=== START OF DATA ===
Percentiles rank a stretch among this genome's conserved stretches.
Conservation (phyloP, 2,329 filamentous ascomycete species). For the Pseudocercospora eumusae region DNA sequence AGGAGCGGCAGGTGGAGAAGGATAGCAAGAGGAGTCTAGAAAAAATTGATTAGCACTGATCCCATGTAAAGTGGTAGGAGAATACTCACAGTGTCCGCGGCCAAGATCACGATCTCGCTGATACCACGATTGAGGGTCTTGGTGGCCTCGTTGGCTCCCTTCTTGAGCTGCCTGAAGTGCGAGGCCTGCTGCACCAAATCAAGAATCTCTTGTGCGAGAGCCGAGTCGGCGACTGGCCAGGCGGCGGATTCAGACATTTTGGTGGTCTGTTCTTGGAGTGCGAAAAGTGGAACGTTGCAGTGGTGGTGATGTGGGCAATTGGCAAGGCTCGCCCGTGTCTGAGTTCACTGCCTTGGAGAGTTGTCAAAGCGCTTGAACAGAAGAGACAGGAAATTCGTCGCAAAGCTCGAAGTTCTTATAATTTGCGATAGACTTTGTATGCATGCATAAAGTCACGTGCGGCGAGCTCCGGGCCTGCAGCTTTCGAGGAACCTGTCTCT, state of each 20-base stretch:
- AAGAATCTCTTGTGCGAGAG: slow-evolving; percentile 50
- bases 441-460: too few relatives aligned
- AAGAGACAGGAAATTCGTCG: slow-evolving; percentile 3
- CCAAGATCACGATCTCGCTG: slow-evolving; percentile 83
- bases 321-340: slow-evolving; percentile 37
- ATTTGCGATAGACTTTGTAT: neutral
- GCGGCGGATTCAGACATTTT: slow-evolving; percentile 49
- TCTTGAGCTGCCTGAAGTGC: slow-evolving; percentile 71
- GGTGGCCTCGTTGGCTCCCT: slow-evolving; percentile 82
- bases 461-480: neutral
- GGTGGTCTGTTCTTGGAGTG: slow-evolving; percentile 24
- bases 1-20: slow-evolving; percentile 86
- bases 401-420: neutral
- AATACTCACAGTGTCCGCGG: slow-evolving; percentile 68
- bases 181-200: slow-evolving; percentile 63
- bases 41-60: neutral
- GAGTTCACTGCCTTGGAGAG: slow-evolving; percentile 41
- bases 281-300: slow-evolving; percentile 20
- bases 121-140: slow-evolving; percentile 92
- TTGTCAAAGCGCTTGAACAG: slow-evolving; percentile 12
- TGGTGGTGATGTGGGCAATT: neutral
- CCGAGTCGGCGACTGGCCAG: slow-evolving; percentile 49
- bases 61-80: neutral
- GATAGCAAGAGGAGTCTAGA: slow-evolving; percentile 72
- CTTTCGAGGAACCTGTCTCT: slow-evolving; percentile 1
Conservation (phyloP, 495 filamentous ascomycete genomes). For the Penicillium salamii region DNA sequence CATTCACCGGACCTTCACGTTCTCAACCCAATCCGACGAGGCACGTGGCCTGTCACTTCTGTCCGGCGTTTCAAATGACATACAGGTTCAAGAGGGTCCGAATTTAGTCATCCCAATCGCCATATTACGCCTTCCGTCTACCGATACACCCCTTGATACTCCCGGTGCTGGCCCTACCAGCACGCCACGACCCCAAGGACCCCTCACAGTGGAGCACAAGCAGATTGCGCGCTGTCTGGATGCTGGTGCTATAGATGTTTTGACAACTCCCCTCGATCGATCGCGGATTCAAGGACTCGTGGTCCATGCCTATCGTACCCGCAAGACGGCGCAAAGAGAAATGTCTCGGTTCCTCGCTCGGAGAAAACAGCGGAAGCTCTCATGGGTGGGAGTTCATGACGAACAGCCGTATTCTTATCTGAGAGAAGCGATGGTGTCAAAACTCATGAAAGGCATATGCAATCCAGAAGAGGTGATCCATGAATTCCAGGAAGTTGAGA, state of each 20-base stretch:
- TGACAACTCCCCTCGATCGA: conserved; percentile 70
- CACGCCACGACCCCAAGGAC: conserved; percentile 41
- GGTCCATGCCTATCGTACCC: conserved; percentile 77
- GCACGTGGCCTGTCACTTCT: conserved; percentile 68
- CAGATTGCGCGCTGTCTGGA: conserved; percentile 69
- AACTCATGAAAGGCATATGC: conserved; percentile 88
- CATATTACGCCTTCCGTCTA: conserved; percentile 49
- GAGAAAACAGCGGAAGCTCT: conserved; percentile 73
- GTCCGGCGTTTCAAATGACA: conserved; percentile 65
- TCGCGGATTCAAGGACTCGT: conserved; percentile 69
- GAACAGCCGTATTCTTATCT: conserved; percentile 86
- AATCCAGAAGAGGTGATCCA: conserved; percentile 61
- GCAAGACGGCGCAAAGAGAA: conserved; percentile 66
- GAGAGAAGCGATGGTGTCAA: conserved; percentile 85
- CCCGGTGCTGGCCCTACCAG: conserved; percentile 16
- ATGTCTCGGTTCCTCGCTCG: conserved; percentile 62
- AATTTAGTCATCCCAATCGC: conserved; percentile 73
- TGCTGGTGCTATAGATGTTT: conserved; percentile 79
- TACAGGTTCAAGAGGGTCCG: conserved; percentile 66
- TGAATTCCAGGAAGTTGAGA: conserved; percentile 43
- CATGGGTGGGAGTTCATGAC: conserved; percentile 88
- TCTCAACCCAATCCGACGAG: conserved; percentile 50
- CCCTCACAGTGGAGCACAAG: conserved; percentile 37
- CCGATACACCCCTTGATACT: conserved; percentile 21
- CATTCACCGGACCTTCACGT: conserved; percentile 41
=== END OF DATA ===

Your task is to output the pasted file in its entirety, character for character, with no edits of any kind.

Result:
Percentiles rank a stretch among this genome's conserved stretches.
Conservation (phyloP, 2,329 filamentous ascomycete species). For the Pseudocercospora eumusae region DNA sequence AGGAGCGGCAGGTGGAGAAGGATAGCAAGAGGAGTCTAGAAAAAATTGATTAGCACTGATCCCATGTAAAGTGGTAGGAGAATACTCACAGTGTCCGCGGCCAAGATCACGATCTCGCTGATACCACGATTGAGGGTCTTGGTGGCCTCGTTGGCTCCCTTCTTGAGCTGCCTGAAGTGCGAGGCCTGCTGCACCAAATCAAGAATCTCTTGTGCGAGAGCCGAGTCGGCGACTGGCCAGGCGGCGGATTCAGACATTTTGGTGGTCTGTTCTTGGAGTGCGAAAAGTGGAACGTTGCAGTGGTGGTGATGTGGGCAATTGGCAAGGCTCGCCCGTGTCTGAGTTCACTGCCTTGGAGAGTTGTCAAAGCGCTTGAACAGAAGAGACAGGAAATTCGTCGCAAAGCTCGAAGTTCTTATAATTTGCGATAGACTTTGTATGCATGCATAAAGTCACGTGCGGCGAGCTCCGGGCCTGCAGCTTTCGAGGAACCTGTCTCT, state of each 20-base stretch:
- AAGAATCTCTTGTGCGAGAG: slow-evolving; percentile 50
- bases 441-460: too few relatives aligned
- AAGAGACAGGAAATTCGTCG: slow-evolving; percentile 3
- CCAAGATCACGATCTCGCTG: slow-evolving; percentile 83
- bases 321-340: slow-evolving; percentile 37
- ATTTGCGATAGACTTTGTAT: neutral
- GCGGCGGATTCAGACATTTT: slow-evolving; percentile 49
- TCTTGAGCTGCCTGAAGTGC: slow-evolving; percentile 71
- GGTGGCCTCGTTGGCTCCCT: slow-evolving; percentile 82
- bases 461-480: neutral
- GGTGGTCTGTTCTTGGAGTG: slow-evolving; percentile 24
- bases 1-20: slow-evolving; percentile 86
- bases 401-420: neutral
- AATACTCACAGTGTCCGCGG: slow-evolving; percentile 68
- bases 181-200: slow-evolving; percentile 63
- bases 41-60: neutral
- GAGTTCACTGCCTTGGAGAG: slow-evolving; percentile 41
- bases 281-300: slow-evolving; percentile 20
- bases 121-140: slow-evolving; percentile 92
- TTGTCAAAGCGCTTGAACAG: slow-evolving; percentile 12
- TGGTGGTGATGTGGGCAATT: neutral
- CCGAGTCGGCGACTGGCCAG: slow-evolving; percentile 49
- bases 61-80: neutral
- GATAGCAAGAGGAGTCTAGA: slow-evolving; percentile 72
- CTTTCGAGGAACCTGTCTCT: slow-evolving; percentile 1
Conservation (phyloP, 495 filamentous ascomycete genomes). For the Penicillium salamii region DNA sequence CATTCACCGGACCTTCACGTTCTCAACCCAATCCGACGAGGCACGTGGCCTGTCACTTCTGTCCGGCGTTTCAAATGACATACAGGTTCAAGAGGGTCCGAATTTAGTCATCCCAATCGCCATATTACGCCTTCCGTCTACCGATACACCCCTTGATACTCCCGGTGCTGGCCCTACCAGCACGCCACGACCCCAAGGACCCCTCACAGTGGAGCACAAGCAGATTGCGCGCTGTCTGGATGCTGGTGCTATAGATGTTTTGACAACTCCCCTCGATCGATCGCGGATTCAAGGACTCGTGGTCCATGCCTATCGTACCCGCAAGACGGCGCAAAGAGAAATGTCTCGGTTCCTCGCTCGGAGAAAACAGCGGAAGCTCTCATGGGTGGGAGTTCATGACGAACAGCCGTATTCTTATCTGAGAGAAGCGATGGTGTCAAAACTCATGAAAGGCATATGCAATCCAGAAGAGGTGATCCATGAATTCCAGGAAGTTGAGA, state of each 20-base stretch:
- TGACAACTCCCCTCGATCGA: conserved; percentile 70
- CACGCCACGACCCCAAGGAC: conserved; percentile 41
- GGTCCATGCCTATCGTACCC: conserved; percentile 77
- GCACGTGGCCTGTCACTTCT: conserved; percentile 68
- CAGATTGCGCGCTGTCTGGA: conserved; percentile 69
- AACTCATGAAAGGCATATGC: conserved; percentile 88
- CATATTACGCCTTCCGTCTA: conserved; percentile 49
- GAGAAAACAGCGGAAGCTCT: conserved; percentile 73
- GTCCGGCGTTTCAAATGACA: conserved; percentile 65
- TCGCGGATTCAAGGACTCGT: conserved; percentile 69
- GAACAGCCGTATTCTTATCT: conserved; percentile 86
- AATCCAGAAGAGGTGATCCA: conserved; percentile 61
- GCAAGACGGCGCAAAGAGAA: conserved; percentile 66
- GAGAGAAGCGATGGTGTCAA: conserved; percentile 85
- CCCGGTGCTGGCCCTACCAG: conserved; percentile 16
- ATGTCTCGGTTCCTCGCTCG: conserved; percentile 62
- AATTTAGTCATCCCAATCGC: conserved; percentile 73
- TGCTGGTGCTATAGATGTTT: conserved; percentile 79
- TACAGGTTCAAGAGGGTCCG: conserved; percentile 66
- TGAATTCCAGGAAGTTGAGA: conserved; percentile 43
- CATGGGTGGGAGTTCATGAC: conserved; percentile 88
- TCTCAACCCAATCCGACGAG: conserved; percentile 50
- CCCTCACAGTGGAGCACAAG: conserved; percentile 37
- CCGATACACCCCTTGATACT: conserved; percentile 21
- CATTCACCGGACCTTCACGT: conserved; percentile 41